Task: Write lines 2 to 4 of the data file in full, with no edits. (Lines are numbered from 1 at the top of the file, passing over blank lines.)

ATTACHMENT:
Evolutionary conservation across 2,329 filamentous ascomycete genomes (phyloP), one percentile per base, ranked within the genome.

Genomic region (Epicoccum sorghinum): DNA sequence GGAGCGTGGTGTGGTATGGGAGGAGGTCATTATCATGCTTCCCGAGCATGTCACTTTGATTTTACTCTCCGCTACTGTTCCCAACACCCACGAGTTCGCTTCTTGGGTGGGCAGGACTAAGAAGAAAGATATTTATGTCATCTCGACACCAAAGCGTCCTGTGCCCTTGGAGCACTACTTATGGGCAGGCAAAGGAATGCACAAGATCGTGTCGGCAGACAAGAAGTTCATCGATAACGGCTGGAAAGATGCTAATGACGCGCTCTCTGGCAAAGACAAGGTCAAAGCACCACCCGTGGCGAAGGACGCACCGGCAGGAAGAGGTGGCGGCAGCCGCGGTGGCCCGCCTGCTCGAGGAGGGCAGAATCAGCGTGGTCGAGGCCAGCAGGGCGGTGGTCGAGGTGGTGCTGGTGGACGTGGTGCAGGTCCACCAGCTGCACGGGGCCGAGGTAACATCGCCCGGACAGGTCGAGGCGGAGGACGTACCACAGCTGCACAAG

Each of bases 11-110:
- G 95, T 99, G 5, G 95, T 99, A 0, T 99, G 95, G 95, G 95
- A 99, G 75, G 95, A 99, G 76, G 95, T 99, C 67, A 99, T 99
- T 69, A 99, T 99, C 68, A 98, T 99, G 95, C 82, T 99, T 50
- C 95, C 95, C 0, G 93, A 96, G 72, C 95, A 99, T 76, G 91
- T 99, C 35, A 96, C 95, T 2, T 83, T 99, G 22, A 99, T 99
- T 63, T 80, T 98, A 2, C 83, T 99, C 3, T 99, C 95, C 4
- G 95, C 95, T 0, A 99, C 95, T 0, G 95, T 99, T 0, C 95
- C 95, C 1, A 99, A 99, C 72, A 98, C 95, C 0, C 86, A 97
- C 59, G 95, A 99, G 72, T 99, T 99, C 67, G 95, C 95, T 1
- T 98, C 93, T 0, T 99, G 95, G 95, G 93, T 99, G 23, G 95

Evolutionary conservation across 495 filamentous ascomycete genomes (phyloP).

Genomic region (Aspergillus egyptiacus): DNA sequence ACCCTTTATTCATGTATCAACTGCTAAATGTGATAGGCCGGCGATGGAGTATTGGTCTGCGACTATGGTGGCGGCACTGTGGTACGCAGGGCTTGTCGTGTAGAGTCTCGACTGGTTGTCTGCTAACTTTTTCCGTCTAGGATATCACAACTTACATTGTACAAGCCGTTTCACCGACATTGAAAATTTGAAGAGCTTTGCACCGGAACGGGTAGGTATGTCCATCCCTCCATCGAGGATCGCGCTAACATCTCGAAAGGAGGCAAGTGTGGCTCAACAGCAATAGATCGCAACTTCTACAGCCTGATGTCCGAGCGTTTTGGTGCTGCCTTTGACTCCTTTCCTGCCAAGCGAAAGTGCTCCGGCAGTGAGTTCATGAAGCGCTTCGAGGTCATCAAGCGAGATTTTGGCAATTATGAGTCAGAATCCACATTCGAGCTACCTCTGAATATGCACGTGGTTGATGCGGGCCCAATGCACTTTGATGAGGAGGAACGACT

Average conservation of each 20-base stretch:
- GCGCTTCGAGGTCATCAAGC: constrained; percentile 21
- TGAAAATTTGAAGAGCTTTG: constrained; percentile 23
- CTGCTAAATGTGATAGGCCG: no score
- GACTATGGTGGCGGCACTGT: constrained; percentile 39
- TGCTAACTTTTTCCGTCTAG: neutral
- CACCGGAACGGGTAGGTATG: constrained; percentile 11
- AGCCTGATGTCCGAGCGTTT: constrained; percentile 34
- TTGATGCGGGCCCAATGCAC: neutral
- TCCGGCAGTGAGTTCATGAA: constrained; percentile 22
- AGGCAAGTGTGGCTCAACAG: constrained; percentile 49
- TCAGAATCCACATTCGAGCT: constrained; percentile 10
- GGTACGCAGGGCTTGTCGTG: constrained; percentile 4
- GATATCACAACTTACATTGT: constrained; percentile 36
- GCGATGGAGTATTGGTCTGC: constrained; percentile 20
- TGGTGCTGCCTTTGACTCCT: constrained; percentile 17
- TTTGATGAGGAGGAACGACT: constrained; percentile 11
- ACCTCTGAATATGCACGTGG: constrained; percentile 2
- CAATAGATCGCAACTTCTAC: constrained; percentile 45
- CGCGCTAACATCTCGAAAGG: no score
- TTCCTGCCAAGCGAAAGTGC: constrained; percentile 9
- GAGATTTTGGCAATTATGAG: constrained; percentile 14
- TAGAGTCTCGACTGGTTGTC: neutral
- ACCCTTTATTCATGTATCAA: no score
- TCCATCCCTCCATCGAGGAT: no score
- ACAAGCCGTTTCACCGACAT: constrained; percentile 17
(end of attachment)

Genomic region (Epicoccum sorghinum): DNA sequence GGAGCGTGGTGTGGTATGGGAGGAGGTCATTATCATGCTTCCCGAGCATGTCACTTTGATTTTACTCTCCGCTACTGTTCCCAACACCCACGAGTTCGCTTCTTGGGTGGGCAGGACTAAGAAGAAAGATATTTATGTCATCTCGACACCAAAGCGTCCTGTGCCCTTGGAGCACTACTTATGGGCAGGCAAAGGAATGCACAAGATCGTGTCGGCAGACAAGAAGTTCATCGATAACGGCTGGAAAGATGCTAATGACGCGCTCTCTGGCAAAGACAAGGTCAAAGCACCACCCGTGGCGAAGGACGCACCGGCAGGAAGAGGTGGCGGCAGCCGCGGTGGCCCGCCTGCTCGAGGAGGGCAGAATCAGCGTGGTCGAGGCCAGCAGGGCGGTGGTCGAGGTGGTGCTGGTGGACGTGGTGCAGGTCCACCAGCTGCACGGGGCCGAGGTAACATCGCCCGGACAGGTCGAGGCGGAGGACGTACCACAGCTGCACAAG

Each of bases 11-110:
- G 95, T 99, G 5, G 95, T 99, A 0, T 99, G 95, G 95, G 95